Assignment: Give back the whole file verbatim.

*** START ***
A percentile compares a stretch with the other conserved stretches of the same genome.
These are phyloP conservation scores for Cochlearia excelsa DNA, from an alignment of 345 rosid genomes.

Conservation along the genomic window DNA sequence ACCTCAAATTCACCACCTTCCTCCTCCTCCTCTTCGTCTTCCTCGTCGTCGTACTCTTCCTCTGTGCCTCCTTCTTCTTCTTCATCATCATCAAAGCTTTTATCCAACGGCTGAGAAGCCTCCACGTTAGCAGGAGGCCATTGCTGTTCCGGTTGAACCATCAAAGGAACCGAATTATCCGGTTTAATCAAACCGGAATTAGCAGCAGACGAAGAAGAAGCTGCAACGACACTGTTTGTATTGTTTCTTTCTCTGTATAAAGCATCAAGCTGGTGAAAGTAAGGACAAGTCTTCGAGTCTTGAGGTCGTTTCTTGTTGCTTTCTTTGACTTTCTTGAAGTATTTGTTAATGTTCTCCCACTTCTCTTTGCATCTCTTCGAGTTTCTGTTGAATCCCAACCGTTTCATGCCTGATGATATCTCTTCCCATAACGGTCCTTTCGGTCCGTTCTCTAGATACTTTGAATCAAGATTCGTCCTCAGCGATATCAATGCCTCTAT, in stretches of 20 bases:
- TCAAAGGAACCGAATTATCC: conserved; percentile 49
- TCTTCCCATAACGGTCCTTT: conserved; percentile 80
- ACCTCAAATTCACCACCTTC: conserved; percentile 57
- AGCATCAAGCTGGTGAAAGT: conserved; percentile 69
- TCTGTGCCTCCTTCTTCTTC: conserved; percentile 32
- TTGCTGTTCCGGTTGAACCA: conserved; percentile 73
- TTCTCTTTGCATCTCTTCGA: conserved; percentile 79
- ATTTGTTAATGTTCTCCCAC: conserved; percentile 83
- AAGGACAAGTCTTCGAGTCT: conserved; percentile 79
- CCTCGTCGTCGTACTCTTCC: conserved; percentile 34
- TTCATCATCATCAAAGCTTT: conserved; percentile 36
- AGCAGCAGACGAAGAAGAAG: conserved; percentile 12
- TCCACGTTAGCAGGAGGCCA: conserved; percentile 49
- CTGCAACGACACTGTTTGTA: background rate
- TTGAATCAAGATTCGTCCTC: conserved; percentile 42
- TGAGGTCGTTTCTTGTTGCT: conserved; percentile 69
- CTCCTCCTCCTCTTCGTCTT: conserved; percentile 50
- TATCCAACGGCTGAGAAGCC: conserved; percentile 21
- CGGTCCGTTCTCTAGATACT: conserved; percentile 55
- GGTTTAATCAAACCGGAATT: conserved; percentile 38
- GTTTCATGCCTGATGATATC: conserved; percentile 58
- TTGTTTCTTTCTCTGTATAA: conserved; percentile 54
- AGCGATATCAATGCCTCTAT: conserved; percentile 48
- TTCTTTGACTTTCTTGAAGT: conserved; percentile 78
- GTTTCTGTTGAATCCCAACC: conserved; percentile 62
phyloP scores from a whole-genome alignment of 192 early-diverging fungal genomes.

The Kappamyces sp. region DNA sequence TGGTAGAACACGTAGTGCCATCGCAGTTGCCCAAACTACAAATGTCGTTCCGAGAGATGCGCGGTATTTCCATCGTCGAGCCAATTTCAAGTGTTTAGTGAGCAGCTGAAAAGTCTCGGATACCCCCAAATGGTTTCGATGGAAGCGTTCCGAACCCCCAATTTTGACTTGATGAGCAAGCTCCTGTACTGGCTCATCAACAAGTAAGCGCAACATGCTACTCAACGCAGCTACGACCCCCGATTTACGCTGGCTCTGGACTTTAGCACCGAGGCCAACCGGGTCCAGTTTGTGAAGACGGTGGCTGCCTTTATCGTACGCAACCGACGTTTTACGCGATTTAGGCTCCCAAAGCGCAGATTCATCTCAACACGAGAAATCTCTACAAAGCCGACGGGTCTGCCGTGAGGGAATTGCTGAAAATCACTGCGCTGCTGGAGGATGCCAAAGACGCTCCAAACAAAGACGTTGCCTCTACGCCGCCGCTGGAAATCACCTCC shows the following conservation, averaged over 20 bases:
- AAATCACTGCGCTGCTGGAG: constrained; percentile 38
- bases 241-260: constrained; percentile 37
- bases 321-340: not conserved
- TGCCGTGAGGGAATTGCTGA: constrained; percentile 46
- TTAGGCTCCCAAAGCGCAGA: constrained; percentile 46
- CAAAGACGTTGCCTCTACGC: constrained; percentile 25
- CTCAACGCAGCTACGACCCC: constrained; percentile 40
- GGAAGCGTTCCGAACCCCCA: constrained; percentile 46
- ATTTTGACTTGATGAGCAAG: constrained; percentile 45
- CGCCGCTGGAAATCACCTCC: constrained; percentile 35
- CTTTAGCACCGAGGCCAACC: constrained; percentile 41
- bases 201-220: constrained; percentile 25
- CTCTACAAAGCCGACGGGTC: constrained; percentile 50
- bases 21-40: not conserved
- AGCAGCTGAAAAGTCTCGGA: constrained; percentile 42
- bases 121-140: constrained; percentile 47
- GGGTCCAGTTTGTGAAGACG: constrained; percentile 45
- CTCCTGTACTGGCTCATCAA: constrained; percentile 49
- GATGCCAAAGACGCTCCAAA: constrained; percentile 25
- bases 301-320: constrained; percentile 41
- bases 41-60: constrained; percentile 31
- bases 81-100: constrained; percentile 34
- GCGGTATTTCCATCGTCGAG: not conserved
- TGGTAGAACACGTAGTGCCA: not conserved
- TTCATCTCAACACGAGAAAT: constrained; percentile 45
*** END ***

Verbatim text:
A percentile compares a stretch with the other conserved stretches of the same genome.
These are phyloP conservation scores for Cochlearia excelsa DNA, from an alignment of 345 rosid genomes.

Conservation along the genomic window DNA sequence ACCTCAAATTCACCACCTTCCTCCTCCTCCTCTTCGTCTTCCTCGTCGTCGTACTCTTCCTCTGTGCCTCCTTCTTCTTCTTCATCATCATCAAAGCTTTTATCCAACGGCTGAGAAGCCTCCACGTTAGCAGGAGGCCATTGCTGTTCCGGTTGAACCATCAAAGGAACCGAATTATCCGGTTTAATCAAACCGGAATTAGCAGCAGACGAAGAAGAAGCTGCAACGACACTGTTTGTATTGTTTCTTTCTCTGTATAAAGCATCAAGCTGGTGAAAGTAAGGACAAGTCTTCGAGTCTTGAGGTCGTTTCTTGTTGCTTTCTTTGACTTTCTTGAAGTATTTGTTAATGTTCTCCCACTTCTCTTTGCATCTCTTCGAGTTTCTGTTGAATCCCAACCGTTTCATGCCTGATGATATCTCTTCCCATAACGGTCCTTTCGGTCCGTTCTCTAGATACTTTGAATCAAGATTCGTCCTCAGCGATATCAATGCCTCTAT, in stretches of 20 bases:
- TCAAAGGAACCGAATTATCC: conserved; percentile 49
- TCTTCCCATAACGGTCCTTT: conserved; percentile 80
- ACCTCAAATTCACCACCTTC: conserved; percentile 57
- AGCATCAAGCTGGTGAAAGT: conserved; percentile 69
- TCTGTGCCTCCTTCTTCTTC: conserved; percentile 32
- TTGCTGTTCCGGTTGAACCA: conserved; percentile 73
- TTCTCTTTGCATCTCTTCGA: conserved; percentile 79
- ATTTGTTAATGTTCTCCCAC: conserved; percentile 83
- AAGGACAAGTCTTCGAGTCT: conserved; percentile 79
- CCTCGTCGTCGTACTCTTCC: conserved; percentile 34
- TTCATCATCATCAAAGCTTT: conserved; percentile 36
- AGCAGCAGACGAAGAAGAAG: conserved; percentile 12
- TCCACGTTAGCAGGAGGCCA: conserved; percentile 49
- CTGCAACGACACTGTTTGTA: background rate
- TTGAATCAAGATTCGTCCTC: conserved; percentile 42
- TGAGGTCGTTTCTTGTTGCT: conserved; percentile 69
- CTCCTCCTCCTCTTCGTCTT: conserved; percentile 50
- TATCCAACGGCTGAGAAGCC: conserved; percentile 21
- CGGTCCGTTCTCTAGATACT: conserved; percentile 55
- GGTTTAATCAAACCGGAATT: conserved; percentile 38
- GTTTCATGCCTGATGATATC: conserved; percentile 58
- TTGTTTCTTTCTCTGTATAA: conserved; percentile 54
- AGCGATATCAATGCCTCTAT: conserved; percentile 48
- TTCTTTGACTTTCTTGAAGT: conserved; percentile 78
- GTTTCTGTTGAATCCCAACC: conserved; percentile 62
phyloP scores from a whole-genome alignment of 192 early-diverging fungal genomes.

The Kappamyces sp. region DNA sequence TGGTAGAACACGTAGTGCCATCGCAGTTGCCCAAACTACAAATGTCGTTCCGAGAGATGCGCGGTATTTCCATCGTCGAGCCAATTTCAAGTGTTTAGTGAGCAGCTGAAAAGTCTCGGATACCCCCAAATGGTTTCGATGGAAGCGTTCCGAACCCCCAATTTTGACTTGATGAGCAAGCTCCTGTACTGGCTCATCAACAAGTAAGCGCAACATGCTACTCAACGCAGCTACGACCCCCGATTTACGCTGGCTCTGGACTTTAGCACCGAGGCCAACCGGGTCCAGTTTGTGAAGACGGTGGCTGCCTTTATCGTACGCAACCGACGTTTTACGCGATTTAGGCTCCCAAAGCGCAGATTCATCTCAACACGAGAAATCTCTACAAAGCCGACGGGTCTGCCGTGAGGGAATTGCTGAAAATCACTGCGCTGCTGGAGGATGCCAAAGACGCTCCAAACAAAGACGTTGCCTCTACGCCGCCGCTGGAAATCACCTCC shows the following conservation, averaged over 20 bases:
- AAATCACTGCGCTGCTGGAG: constrained; percentile 38
- bases 241-260: constrained; percentile 37
- bases 321-340: not conserved
- TGCCGTGAGGGAATTGCTGA: constrained; percentile 46
- TTAGGCTCCCAAAGCGCAGA: constrained; percentile 46
- CAAAGACGTTGCCTCTACGC: constrained; percentile 25
- CTCAACGCAGCTACGACCCC: constrained; percentile 40
- GGAAGCGTTCCGAACCCCCA: constrained; percentile 46
- ATTTTGACTTGATGAGCAAG: constrained; percentile 45
- CGCCGCTGGAAATCACCTCC: constrained; percentile 35
- CTTTAGCACCGAGGCCAACC: constrained; percentile 41
- bases 201-220: constrained; percentile 25
- CTCTACAAAGCCGACGGGTC: constrained; percentile 50
- bases 21-40: not conserved
- AGCAGCTGAAAAGTCTCGGA: constrained; percentile 42
- bases 121-140: constrained; percentile 47
- GGGTCCAGTTTGTGAAGACG: constrained; percentile 45
- CTCCTGTACTGGCTCATCAA: constrained; percentile 49
- GATGCCAAAGACGCTCCAAA: constrained; percentile 25
- bases 301-320: constrained; percentile 41
- bases 41-60: constrained; percentile 31
- bases 81-100: constrained; percentile 34
- GCGGTATTTCCATCGTCGAG: not conserved
- TGGTAGAACACGTAGTGCCA: not conserved
- TTCATCTCAACACGAGAAAT: constrained; percentile 45